Just Slightly Contrarian: Oh, Woe to the Wimpy Reply Device
That’s why the reply form, all by itself, must be strong enough to rekindle that enthusiasm and re-ignite the passionate fires of emotion.
Ideally, you want the donor to make out the check immediately upon receiving the letter. If your reply device is so compelling that he can’t resist dropping everything and writing a check the moment he reads it, then you’ve achieved your purpose.
But get real
The vast majority of gifts are written during a bill-paying session. So let’s stop the world and consider the Basic Ingredients of the Reply Form. They are:
1) The name and mailing address of your organization and exactly how the checks are to be made out.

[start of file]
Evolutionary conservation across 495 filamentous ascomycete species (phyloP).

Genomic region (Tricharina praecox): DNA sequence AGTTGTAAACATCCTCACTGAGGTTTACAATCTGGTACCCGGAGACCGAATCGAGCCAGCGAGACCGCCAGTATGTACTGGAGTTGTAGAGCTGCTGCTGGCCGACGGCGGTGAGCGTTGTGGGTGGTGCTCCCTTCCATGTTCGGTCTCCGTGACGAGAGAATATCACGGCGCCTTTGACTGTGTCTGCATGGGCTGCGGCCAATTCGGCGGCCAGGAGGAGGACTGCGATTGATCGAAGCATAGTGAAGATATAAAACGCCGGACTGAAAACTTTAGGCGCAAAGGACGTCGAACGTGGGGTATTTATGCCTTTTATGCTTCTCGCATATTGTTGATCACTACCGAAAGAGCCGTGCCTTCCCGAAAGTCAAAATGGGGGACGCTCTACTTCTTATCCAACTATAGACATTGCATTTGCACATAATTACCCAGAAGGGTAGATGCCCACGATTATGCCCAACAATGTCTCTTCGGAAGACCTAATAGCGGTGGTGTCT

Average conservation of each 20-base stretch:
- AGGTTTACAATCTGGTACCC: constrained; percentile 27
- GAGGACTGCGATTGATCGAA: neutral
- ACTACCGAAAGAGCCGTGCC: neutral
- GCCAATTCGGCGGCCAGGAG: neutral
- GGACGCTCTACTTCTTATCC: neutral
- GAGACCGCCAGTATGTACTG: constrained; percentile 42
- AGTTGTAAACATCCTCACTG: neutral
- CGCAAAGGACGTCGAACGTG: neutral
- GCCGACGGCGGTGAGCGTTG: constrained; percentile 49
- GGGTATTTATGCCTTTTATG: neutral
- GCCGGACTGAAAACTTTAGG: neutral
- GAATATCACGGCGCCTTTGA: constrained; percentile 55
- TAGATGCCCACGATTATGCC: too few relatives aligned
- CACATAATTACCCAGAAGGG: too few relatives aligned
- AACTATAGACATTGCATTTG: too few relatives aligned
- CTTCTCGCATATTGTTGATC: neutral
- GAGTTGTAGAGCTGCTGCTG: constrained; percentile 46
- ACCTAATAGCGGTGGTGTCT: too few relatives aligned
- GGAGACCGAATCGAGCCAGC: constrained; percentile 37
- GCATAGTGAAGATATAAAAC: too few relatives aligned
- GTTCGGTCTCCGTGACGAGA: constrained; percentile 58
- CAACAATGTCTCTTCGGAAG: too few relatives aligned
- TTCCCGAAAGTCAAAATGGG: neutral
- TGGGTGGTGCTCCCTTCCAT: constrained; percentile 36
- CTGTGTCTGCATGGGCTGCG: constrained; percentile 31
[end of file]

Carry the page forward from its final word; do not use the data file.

2) Statements concerning the tax deductibility and financial reputation of the organization.
3) A re-statement of the appeal in headline form. For example, if you’re raising funds for a new ambulance, the reply device might have the headline: “A Mercy Ambulance.” Whatever characterized your mailing package should be repeated on the reply form. Then you can have some statement that more fully details the nature of the appeal, such as, “Here’s my gift for the Mercy Ambulance and for all the other emergency needs facing our rescue squad.”
4) If you’re sending a premium, you might add a sentence saying, “Please send me one of your lifesaving posters on what to do when disaster strikes.”
Many times a reply slip will contain a picture of an individual who needs assistance, often the same picture that appears elsewhere in the package. Or the illustration can be that of the premium or, in the case of the rescue-squad appeal, a picture of EMTs in action at the site of a disaster.
5) The name and address of the donor.
6) If you’ve requested a specific dollar amount in the letter, this dollar amount must appear once again on the reply slip, along with an indication of the possibility of sending more than the requested amount.
- Jerry Huntsinger